Maxine Turner


March 22, 2017


Over the past decade, America’s small businesses have faced no shortage of obstacles; among them, one of the worst recessions in our nation’s history, a slow and sluggish recovery, and a torrent of new and burdensome rules coming out of Washington. Now that the economy is finally starting to show signs of rebounding, it’s important that we start to break down some of the lingering roadblocks that past regulators and lawmakers have erected on Main Street.

One the biggest barriers to growth for small businesses – and one that has grown exponentially larger over the past decade – is access to capital. Coupled with good ideas and entrepreneurial drive, capital is the fuel that drives innovation and business growth. Unfortunately, new regulations linked to the 2010 Dodd-Frank law have had unintended consequence that limit small businesses’ access to capital -- consequences that my company has experienced firsthand.

Last year, my small, family-owned catering and events company was awarded a major contract for all food services at the new performing arts center in Salt Lake City, where we are based. This new contract required us to make a major investment in equipment and additional people; in fact, we were looking at doubling our staff from about 50 employees to more than 100. In order to secure the funding necessary to make those investments, we met with three banks as well as our local Small Business Administration representative. Keep in mind, our small business has had four very successful loans through SBA over the years, all of which we repaid ahead of schedule. And yet, we were turned away by all three.

We looked to other sources of revenue and discovered a local economic development grant offered by our city. We applied and received one third of the funds we needed. We found ways to make it work by buying less equipment, pulling used small wares from our catering operation, and postponing plans to remodel our main catering facility. This left us with little working capital and zero reserves.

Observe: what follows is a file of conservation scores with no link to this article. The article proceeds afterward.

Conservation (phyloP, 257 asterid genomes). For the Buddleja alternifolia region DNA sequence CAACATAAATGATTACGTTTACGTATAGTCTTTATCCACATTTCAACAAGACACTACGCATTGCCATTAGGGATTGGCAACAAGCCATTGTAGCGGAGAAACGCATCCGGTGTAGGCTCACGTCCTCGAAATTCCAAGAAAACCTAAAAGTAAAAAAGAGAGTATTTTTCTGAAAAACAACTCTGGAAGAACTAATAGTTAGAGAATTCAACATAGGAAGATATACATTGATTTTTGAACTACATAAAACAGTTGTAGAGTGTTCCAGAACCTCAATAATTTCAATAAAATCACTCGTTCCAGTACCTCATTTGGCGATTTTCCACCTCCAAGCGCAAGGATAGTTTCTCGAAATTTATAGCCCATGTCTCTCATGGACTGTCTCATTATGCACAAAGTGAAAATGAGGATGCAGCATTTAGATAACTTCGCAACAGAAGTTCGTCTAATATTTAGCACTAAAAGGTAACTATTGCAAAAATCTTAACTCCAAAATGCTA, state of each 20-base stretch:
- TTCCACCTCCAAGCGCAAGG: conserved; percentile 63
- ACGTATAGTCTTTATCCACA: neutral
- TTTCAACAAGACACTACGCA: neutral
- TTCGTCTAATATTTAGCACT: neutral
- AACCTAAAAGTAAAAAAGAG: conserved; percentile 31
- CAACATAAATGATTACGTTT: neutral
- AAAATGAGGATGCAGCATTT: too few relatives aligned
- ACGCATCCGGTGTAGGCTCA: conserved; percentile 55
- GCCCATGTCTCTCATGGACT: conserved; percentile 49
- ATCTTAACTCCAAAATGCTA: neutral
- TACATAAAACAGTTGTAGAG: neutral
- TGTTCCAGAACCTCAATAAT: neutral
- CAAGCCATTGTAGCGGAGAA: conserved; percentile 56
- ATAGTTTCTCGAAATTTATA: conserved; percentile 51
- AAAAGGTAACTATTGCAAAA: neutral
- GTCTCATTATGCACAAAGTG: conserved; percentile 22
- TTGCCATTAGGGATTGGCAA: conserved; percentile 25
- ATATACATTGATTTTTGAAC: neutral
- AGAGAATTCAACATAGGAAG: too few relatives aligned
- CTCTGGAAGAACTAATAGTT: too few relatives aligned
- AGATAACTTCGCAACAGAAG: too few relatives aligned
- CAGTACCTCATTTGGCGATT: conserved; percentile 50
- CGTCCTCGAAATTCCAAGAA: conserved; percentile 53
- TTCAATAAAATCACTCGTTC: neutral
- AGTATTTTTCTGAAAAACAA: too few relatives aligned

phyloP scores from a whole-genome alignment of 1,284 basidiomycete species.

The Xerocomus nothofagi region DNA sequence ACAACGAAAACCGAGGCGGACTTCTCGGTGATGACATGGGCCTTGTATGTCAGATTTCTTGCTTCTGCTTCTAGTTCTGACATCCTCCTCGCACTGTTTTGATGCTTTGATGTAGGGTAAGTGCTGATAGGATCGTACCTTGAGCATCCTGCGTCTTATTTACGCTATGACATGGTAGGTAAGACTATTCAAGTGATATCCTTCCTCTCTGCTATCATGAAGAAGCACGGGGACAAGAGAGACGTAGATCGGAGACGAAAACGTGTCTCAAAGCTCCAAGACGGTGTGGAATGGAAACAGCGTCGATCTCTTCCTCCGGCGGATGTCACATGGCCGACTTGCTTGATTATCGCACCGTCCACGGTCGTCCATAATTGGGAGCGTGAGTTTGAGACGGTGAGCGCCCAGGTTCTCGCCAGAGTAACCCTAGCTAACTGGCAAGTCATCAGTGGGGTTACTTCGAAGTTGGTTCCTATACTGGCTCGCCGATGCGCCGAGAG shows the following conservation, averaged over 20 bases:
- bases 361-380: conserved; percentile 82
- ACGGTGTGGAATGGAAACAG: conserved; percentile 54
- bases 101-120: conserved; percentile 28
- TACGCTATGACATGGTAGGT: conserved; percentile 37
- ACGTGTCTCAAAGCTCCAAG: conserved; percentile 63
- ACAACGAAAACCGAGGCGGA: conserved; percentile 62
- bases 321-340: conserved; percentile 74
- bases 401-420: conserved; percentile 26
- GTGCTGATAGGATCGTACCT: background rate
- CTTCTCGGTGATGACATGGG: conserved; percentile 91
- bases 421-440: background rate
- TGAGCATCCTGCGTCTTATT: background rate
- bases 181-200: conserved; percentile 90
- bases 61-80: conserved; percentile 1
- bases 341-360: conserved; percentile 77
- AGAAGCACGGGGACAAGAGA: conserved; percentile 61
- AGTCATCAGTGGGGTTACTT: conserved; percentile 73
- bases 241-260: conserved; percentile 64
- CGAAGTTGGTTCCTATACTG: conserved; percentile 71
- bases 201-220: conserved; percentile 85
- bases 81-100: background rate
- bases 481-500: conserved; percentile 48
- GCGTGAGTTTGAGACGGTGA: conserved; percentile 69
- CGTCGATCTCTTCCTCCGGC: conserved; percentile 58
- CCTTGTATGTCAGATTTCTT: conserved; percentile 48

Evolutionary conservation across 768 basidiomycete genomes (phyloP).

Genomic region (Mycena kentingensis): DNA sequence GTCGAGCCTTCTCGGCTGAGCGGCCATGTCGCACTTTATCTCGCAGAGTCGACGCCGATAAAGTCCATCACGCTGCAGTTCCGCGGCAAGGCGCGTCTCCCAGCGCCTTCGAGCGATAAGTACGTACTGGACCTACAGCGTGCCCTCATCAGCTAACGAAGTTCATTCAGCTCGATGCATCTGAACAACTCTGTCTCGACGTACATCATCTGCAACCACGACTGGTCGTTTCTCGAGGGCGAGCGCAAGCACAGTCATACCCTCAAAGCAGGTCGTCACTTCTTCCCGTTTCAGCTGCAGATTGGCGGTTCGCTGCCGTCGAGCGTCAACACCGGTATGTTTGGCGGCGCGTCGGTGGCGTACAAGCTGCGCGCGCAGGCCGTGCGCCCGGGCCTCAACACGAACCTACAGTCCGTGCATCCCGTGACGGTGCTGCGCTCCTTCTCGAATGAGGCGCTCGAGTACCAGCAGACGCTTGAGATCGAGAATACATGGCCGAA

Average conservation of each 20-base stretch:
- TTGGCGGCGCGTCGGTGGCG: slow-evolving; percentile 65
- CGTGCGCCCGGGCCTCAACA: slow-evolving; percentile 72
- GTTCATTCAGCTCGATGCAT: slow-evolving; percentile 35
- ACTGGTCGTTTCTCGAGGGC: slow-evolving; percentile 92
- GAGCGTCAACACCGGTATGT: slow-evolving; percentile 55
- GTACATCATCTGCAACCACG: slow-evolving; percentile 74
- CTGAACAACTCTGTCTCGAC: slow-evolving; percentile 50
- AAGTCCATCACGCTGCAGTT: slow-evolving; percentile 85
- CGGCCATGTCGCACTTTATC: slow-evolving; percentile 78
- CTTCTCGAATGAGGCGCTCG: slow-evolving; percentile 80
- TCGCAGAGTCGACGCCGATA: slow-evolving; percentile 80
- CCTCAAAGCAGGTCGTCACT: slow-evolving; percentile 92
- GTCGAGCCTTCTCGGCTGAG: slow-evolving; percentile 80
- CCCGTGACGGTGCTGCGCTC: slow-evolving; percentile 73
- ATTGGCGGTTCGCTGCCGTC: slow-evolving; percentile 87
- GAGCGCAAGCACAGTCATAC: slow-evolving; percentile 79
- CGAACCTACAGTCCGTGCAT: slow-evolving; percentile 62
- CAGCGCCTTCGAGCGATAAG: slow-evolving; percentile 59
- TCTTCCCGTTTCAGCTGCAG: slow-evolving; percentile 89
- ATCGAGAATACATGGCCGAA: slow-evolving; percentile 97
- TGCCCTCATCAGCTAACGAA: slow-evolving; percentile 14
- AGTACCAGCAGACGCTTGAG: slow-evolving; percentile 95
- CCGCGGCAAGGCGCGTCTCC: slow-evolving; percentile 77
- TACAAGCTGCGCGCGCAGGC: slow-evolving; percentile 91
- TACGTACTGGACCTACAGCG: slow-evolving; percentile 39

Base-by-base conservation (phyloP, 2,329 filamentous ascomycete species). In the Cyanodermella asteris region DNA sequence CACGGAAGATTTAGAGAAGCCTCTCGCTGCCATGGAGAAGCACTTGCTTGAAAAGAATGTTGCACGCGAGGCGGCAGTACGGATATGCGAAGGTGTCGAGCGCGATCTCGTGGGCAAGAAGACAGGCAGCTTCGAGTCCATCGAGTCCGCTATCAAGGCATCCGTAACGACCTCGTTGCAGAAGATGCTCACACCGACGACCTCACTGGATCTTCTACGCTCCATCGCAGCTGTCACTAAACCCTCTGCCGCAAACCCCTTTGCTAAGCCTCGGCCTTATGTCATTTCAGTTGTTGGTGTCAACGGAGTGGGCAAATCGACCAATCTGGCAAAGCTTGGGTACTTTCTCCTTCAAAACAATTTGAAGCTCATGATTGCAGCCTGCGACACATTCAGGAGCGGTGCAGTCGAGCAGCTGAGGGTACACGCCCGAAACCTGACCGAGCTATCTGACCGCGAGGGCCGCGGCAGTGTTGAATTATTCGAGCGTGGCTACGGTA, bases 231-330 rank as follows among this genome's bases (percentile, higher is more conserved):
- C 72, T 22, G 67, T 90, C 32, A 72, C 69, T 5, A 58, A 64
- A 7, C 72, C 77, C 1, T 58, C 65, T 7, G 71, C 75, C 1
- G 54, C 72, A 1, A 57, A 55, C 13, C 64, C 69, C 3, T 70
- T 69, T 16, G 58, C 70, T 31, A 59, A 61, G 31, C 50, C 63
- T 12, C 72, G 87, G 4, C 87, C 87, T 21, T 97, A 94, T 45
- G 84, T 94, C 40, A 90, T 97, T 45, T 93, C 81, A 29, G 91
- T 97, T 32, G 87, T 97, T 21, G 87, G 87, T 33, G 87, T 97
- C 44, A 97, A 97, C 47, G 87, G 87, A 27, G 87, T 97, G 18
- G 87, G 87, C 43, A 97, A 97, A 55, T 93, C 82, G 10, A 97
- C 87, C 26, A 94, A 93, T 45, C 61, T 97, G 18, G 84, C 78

I have met with many other small business owners who have run into these same dead ends lately. It simply should not be this hard for entrepreneurs to access the capital they need to grow, and our leaders in Washington must do more to break down these barriers.

Related: State of American Small Business: Time to Seize Main Street’s Moment of Opportunity

It’s not just capital that we need to succeed, though. We need talented, qualified people, too, and this has become another difficult barrier to growth. For small businesses in particular, access to job seekers with the skillset needed is a tedious and time-consuming task. In fact, when the Goldman Sachs 10,000 Small Business initiative partnered with Babson College to study small business issues, they discovered that more than 70 percent of small business owners find it difficult to hire qualified employees.

Many business owners have forged innovative partnerships with local trade schools offering their students paid internships, and they are finding ways to get involved in the education system to help ensure that schools are preparing today’s students for the jobs of tomorrow. Still, there’s more that must be done at a national level to ensure companies of all sizes can access the talent they need.

Another area where small businesses are looking to Washington for support? Regulatory relief.

A supportive regulatory environment is essential to protect the general public and help guide sound business practices. However, overregulation is burdensome, and a recent upsurge in regulations has left small business owners feeling overwhelmed and concerned. New research conducted by the U.S. Chamber of Commerce Foundation explores the costs of red tape on Main Street businesses and spells out how the $1.9 trillion annual cost of federal mandates is a drag on the American economy. The study includes a survey of leaders from local chambers of commerce who are alarmed by the slump in new business startups and insist that federal regulations are largely to blame.

My company hasn’t been spared. In addition to the impact we felt from Dodd-Frank regulations, new complexities stemming from the Affordable Care Act and anticipation of new overtime regulations have prompted us to hire part-time staff instead of full-time, salaries positions with benefits. Our leaders in Washington must remove some of these most onerous regulations – and work to reform the entire regulatory process – in order to encourage more robust growth on Main Street.

These certainly aren’t the only steps policymakers could (and should) take to support America’s entrepreneurs and small businesses, but they’re a good place to start. In my role as chair of the U.S. Chamber’s Small Business Council, I look forward to working with leaders in the nation’s capital to help ensure that Washington really does work for the millions of Main Street companies like mine.

Maxine Turner will testify before the House Small Business Committee on Wednesday at 11:00 AM about these and other challenges facing the small business community.Watch live here.

About the authors

Maxine Turner